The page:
A balance sheet, in formal bookkeeping and accounting, is a statement of the book value of a business or other organization or person at a particular date, often at the end of its "fiscal year," as distinct from an income statement, also known as a profit and loss account (P&L), which records revenue and expenses over a specified period of time.
A balance sheet is often described as a "snapshot" of the company's financial condition on a given date. Of the four basic financial statements, the balance sheet is the only statement which applies to a single point in time, instead of a period of time.
A simple business operating entirely in cash could measure its profits by simply withdrawing the entire bank balance at the end of the period, plus any cash in hand. However real businesses are not paid immediately, they build up inventories of goods to sell and they acquire buildings and equipment. In other words: businesses have assets and so they could not, even if they wanted to, immediately turn these into cash at the end of each period. Real businesses also owe money to suppliers and to tax authorities, and the proprietors do not withdraw all their original capital and profits at the end of each period. In other words businesses have liabilities.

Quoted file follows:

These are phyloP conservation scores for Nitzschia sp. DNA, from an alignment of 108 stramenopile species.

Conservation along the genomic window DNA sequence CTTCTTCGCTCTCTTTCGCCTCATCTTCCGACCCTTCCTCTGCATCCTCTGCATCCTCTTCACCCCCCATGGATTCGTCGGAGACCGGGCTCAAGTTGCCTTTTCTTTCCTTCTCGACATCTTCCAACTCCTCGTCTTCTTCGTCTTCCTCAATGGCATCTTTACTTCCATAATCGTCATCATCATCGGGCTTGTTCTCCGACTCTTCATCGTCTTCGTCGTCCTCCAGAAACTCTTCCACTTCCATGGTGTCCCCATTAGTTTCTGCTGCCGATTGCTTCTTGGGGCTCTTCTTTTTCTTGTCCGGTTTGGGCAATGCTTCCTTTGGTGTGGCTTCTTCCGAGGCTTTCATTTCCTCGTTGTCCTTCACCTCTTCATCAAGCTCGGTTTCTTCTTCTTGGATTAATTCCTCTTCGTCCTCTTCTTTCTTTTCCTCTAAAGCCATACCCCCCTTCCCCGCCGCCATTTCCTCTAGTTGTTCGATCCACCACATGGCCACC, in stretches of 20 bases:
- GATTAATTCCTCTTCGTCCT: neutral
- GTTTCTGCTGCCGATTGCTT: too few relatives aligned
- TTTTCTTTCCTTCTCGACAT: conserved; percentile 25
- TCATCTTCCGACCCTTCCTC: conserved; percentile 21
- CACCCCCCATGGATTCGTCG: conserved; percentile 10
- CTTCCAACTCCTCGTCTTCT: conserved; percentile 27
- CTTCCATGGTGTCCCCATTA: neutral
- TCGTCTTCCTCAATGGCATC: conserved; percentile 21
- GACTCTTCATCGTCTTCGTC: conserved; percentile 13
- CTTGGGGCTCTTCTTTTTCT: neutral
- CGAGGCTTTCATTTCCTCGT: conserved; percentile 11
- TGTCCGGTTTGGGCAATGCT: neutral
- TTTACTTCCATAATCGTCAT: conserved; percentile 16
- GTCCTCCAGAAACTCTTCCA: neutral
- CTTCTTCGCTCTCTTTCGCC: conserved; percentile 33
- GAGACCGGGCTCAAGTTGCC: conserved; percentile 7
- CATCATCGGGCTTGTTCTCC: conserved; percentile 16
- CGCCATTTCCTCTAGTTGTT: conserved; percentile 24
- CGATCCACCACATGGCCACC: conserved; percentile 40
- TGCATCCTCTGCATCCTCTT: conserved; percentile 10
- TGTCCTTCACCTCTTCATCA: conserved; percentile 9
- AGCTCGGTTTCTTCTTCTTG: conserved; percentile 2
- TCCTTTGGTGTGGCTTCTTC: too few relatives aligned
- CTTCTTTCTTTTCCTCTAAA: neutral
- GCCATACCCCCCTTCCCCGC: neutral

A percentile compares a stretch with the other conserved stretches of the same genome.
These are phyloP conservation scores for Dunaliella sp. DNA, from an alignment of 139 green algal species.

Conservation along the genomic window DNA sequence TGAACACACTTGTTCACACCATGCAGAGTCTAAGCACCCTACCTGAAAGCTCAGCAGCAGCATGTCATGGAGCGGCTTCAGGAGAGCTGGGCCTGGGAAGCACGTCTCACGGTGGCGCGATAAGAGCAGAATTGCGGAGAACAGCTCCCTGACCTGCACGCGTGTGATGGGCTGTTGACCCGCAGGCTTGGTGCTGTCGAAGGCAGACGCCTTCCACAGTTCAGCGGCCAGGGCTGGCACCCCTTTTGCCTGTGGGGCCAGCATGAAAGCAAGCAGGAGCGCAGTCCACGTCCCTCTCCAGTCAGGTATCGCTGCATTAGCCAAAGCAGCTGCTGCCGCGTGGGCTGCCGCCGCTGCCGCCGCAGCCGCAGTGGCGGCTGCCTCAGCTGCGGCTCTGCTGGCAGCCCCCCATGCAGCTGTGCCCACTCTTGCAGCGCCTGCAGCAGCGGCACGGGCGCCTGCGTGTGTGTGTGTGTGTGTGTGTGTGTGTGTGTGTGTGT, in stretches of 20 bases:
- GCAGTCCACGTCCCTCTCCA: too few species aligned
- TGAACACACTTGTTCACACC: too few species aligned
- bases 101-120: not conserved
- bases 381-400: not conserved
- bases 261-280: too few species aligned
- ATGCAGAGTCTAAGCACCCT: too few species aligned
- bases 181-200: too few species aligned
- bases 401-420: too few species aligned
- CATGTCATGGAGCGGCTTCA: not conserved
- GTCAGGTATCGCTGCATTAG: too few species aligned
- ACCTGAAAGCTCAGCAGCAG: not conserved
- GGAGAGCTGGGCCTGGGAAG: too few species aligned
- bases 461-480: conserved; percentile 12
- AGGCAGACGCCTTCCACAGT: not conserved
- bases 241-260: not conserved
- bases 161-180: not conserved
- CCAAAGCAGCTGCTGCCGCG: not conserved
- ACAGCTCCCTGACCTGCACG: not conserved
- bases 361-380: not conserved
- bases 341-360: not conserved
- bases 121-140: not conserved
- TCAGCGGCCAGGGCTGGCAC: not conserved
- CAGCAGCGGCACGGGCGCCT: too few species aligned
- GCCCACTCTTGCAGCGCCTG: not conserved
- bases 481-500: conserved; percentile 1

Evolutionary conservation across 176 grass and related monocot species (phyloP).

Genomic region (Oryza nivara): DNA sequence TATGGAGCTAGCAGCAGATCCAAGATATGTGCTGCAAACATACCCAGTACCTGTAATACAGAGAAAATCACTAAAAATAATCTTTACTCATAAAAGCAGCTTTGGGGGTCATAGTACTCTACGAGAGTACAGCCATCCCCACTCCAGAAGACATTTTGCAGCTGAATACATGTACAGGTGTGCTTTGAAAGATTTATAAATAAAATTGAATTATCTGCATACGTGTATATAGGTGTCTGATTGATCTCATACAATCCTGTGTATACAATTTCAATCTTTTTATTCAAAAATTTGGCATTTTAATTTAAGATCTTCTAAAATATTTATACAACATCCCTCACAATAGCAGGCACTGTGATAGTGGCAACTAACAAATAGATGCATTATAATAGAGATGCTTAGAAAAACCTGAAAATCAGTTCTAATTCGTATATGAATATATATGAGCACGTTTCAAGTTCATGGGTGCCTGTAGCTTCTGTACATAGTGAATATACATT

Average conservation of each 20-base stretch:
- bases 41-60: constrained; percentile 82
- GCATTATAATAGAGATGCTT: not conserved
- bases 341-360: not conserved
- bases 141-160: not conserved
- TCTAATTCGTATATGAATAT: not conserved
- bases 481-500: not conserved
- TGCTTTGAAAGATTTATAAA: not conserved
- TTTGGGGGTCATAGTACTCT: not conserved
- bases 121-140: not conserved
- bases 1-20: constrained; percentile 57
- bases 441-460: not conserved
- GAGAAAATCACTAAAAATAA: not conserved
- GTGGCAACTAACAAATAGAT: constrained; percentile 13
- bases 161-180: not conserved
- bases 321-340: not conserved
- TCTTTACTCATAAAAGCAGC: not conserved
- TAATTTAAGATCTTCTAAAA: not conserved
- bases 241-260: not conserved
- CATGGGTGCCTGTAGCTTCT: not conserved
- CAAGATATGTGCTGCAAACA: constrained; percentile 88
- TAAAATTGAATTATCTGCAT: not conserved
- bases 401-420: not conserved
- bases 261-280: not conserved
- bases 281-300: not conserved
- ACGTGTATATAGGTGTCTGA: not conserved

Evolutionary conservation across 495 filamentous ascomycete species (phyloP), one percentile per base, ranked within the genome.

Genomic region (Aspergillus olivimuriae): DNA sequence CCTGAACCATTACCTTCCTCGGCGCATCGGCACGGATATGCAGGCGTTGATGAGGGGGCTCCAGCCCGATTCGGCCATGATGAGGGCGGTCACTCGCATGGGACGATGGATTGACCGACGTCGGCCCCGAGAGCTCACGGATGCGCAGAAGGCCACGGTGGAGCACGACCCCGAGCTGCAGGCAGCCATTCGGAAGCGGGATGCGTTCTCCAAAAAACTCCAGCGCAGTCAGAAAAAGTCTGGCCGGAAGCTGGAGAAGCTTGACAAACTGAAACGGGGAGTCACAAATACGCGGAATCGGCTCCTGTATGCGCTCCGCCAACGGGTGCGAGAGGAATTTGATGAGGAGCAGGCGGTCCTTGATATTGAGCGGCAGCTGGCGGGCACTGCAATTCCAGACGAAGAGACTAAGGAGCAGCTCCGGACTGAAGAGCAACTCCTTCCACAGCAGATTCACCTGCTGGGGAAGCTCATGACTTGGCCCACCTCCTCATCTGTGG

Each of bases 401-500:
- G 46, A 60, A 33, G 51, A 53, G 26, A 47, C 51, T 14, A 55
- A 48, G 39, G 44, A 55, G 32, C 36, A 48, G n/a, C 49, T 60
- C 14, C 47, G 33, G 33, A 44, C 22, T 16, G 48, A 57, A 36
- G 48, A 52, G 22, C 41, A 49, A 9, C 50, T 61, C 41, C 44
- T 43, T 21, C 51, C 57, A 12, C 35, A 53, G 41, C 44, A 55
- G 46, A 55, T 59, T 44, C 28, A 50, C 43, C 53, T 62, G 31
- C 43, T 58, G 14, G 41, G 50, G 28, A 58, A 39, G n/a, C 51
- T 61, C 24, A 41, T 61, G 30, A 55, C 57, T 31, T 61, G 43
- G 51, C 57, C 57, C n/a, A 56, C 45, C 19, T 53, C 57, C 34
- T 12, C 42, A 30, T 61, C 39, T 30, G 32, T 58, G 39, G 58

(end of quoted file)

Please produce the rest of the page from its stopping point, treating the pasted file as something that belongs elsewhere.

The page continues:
A modern balance sheet usually has three parts: assets, liabilities and shareholders' equity. The main categories of assets are usually listed first and are followed by the liabilities. The difference between the assets and the liabilities is known as the 'net assets' or the 'net worth' of the company.
The net assets shown by the balance sheet equals the third part of the balance sheet, which is known as the shareholders' equity. This balance is not a coincidence. Records of the values of each account in the balance sheet are maintained using a system of accounting known as double-entry bookeeping.
The original entry was based on [this Wikipedia entry].